How to Prune & Train Climbing Roses


Climbing roses start to bloom beginning in summer and will continue until late fall. Climbing roses differ in this way from rambling roses, which only bloom once a season. Climbing roses add beauty to any landscape, but do require the support of trellises, pergolas or fences to hold the weight of the growing plants. Install the supports before planting the climbing roses and anchor the supports firmly in the ground. Begin training climbing roses right after planting for best results.

Step 1

Tie the main rose canes loosely to the support as horizontal as possible. Spread the climbing roses out in a fan pattern on the support. These canes will grow long and should not be pruned for at least two seasons, if ever. Lateral canes will emerge from these and produce roses.

Step 2

Continue to tie the climbing roses or carefully wind the main canes around the supports as needed for growth. Tie the lateral canes to the support when required.

Step 3

Prune any suckers emerging from under the bud union. Prune weak, broken, dead or diseased branches on the climbing rose at any time. Deadhead (get rid of spent blooms) the climbing roses throughout the growing season to stimulate more blooms on the plant. Prune climbing roses only as needed for the first two or three years.

Step 4

Prune the climbing rose in the dormant season. This runs from winter to the beginning of spring. Cut the lateral canes growing out from the main cane back to two or three buds. Prune the main canes only as needed to control growth and shape.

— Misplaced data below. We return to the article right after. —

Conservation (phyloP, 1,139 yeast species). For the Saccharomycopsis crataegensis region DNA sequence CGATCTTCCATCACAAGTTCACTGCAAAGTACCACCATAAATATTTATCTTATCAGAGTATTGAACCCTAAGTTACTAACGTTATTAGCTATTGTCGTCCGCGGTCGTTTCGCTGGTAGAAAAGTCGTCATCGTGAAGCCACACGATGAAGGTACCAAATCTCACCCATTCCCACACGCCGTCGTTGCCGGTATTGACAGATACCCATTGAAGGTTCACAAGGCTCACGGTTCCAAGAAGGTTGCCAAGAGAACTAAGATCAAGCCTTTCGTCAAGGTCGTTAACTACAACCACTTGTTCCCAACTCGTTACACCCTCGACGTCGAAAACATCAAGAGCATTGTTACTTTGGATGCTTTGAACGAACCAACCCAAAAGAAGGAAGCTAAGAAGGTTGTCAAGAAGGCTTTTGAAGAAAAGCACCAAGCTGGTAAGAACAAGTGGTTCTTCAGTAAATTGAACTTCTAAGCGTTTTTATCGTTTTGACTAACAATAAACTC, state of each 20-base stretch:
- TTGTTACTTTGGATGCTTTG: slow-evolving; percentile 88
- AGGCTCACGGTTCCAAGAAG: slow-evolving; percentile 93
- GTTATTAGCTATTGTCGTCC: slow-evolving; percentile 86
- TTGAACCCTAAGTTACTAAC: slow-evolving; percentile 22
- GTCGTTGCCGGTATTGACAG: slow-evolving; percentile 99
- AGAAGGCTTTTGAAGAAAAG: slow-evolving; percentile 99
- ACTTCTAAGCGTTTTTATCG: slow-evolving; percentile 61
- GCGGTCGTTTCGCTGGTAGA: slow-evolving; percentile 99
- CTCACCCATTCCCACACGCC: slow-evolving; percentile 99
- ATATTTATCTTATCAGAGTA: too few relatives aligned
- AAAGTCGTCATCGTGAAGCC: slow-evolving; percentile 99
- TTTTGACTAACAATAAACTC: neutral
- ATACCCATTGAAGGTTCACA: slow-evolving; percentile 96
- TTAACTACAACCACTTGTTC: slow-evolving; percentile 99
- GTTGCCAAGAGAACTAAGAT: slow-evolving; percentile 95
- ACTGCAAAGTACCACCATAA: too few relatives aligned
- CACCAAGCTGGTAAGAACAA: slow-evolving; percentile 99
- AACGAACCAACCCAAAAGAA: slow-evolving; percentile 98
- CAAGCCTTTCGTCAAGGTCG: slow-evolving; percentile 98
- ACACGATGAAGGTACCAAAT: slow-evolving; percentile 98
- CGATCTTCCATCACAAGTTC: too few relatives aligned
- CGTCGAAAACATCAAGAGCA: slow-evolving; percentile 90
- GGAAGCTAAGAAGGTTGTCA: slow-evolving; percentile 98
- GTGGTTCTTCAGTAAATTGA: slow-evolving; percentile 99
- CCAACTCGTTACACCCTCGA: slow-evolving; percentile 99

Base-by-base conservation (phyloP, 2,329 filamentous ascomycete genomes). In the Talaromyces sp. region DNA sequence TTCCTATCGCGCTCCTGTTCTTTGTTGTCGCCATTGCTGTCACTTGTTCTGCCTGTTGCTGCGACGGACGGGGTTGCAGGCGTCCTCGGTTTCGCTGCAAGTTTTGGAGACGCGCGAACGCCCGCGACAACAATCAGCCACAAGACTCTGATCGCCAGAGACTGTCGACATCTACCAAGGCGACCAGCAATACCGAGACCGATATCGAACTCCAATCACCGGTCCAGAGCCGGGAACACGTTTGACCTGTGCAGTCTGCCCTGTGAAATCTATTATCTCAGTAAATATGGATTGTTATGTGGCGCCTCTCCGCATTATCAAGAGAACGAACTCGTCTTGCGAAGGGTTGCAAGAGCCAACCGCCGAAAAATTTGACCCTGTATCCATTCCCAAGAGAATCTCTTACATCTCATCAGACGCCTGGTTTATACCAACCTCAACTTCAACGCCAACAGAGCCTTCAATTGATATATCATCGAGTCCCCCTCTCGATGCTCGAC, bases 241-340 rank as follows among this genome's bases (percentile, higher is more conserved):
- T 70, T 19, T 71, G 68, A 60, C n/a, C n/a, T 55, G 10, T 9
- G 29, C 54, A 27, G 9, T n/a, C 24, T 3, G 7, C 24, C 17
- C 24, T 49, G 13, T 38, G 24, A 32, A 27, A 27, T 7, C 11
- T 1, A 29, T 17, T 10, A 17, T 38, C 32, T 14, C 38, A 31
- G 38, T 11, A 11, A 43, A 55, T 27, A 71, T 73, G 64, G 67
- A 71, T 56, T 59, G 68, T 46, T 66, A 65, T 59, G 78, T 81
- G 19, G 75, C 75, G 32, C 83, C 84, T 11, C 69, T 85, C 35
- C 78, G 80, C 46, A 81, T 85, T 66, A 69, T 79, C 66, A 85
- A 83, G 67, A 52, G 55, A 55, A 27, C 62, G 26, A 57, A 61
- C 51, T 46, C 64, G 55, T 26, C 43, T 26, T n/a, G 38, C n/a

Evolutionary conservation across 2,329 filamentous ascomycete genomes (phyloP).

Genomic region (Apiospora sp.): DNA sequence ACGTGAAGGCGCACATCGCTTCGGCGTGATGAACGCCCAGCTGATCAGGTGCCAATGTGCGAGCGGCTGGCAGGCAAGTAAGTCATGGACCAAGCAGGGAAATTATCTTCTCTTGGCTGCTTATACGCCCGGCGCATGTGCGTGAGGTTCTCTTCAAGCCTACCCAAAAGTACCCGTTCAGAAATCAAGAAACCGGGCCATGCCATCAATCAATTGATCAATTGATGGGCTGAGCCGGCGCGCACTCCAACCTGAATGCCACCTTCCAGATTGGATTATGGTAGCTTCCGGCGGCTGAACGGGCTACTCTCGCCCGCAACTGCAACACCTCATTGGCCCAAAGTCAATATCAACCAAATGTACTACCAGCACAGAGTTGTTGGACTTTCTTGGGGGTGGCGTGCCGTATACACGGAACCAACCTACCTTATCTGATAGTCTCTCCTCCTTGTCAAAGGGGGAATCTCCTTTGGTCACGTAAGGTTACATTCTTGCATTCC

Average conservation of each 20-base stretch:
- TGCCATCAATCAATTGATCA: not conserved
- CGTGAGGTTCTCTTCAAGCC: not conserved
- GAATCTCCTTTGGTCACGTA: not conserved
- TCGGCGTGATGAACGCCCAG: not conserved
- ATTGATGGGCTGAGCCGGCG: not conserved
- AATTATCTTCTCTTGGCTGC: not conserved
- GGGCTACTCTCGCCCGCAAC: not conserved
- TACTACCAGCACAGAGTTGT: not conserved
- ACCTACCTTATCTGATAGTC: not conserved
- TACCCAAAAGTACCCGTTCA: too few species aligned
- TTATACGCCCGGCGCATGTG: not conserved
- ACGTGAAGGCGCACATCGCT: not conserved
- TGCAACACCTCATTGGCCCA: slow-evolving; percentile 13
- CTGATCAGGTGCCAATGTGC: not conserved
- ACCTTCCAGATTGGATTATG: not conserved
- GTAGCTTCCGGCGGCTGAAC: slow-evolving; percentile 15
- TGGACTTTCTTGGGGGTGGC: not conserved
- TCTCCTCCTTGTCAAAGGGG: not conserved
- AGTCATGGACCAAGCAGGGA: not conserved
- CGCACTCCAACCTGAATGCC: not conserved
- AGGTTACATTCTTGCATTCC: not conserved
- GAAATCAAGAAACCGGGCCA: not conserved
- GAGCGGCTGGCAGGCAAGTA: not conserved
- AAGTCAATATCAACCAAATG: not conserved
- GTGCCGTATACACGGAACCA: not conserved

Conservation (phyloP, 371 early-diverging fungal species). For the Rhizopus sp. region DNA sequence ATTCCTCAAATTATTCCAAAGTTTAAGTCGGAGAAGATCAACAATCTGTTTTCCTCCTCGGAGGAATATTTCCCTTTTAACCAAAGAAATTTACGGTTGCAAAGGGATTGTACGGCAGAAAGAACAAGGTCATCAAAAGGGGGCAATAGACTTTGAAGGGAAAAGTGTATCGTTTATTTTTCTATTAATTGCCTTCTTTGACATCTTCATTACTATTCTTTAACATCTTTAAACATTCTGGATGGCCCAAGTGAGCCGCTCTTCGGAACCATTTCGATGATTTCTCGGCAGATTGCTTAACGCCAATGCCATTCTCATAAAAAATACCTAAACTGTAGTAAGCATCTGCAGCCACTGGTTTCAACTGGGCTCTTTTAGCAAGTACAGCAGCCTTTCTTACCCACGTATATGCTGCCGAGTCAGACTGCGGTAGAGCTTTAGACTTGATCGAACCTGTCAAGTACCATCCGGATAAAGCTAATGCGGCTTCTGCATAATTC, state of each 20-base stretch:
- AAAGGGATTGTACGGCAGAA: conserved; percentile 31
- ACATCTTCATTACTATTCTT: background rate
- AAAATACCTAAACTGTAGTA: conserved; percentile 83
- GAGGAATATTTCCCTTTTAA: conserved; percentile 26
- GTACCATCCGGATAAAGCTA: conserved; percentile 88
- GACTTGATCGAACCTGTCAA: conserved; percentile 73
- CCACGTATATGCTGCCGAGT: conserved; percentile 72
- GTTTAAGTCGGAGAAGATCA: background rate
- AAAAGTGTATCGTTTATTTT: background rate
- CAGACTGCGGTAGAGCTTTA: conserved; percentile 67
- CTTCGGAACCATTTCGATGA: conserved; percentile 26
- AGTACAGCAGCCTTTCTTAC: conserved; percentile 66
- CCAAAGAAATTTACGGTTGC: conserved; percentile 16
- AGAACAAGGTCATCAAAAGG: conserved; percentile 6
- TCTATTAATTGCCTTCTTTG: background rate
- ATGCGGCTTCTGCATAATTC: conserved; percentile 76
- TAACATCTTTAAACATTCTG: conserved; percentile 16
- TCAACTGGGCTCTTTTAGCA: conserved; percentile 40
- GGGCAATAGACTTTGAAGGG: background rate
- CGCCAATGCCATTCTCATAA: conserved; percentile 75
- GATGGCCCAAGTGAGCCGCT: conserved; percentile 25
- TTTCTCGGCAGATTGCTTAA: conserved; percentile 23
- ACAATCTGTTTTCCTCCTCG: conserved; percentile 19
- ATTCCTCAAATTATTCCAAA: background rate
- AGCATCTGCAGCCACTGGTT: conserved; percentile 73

Step 5

Untie and move the climbing roses on the supports, if needed. Always position the canes as horizontal as possible and retie. Continue to train the climbing roses throughout the next growing period.

Things You'll Need

  • Long-handled pruning shears
  • Soft plant ties


  • Ohio State University Extension Fact Sheet: Fertilizing, Pruning and Winterizing Roses
  • National Gardening Association: Training a Climbing Rose
  • Royal Horticultural Society: Rose Pruning: Climbing Roses

Who Can Help

  • North Carolina State University Fact Sheet: Climbing Roses
  • Rose Gardening Made Easy: Pruning Climbing Roses
  • University of California: Pruning Climbing Roses
Keywords: planting climbing roses, training climbing roses, prune climbing roses

About this Author

Diane Dilov-Schultheis has been writing professionally since 2000. She is a food and travel writer who also specializes in gaming, satellites, RV repair, gardening, finances and electronics. She is a member of the Society of Professional Journalists and has been published on Yahoo!, the Travel Channel and Intel.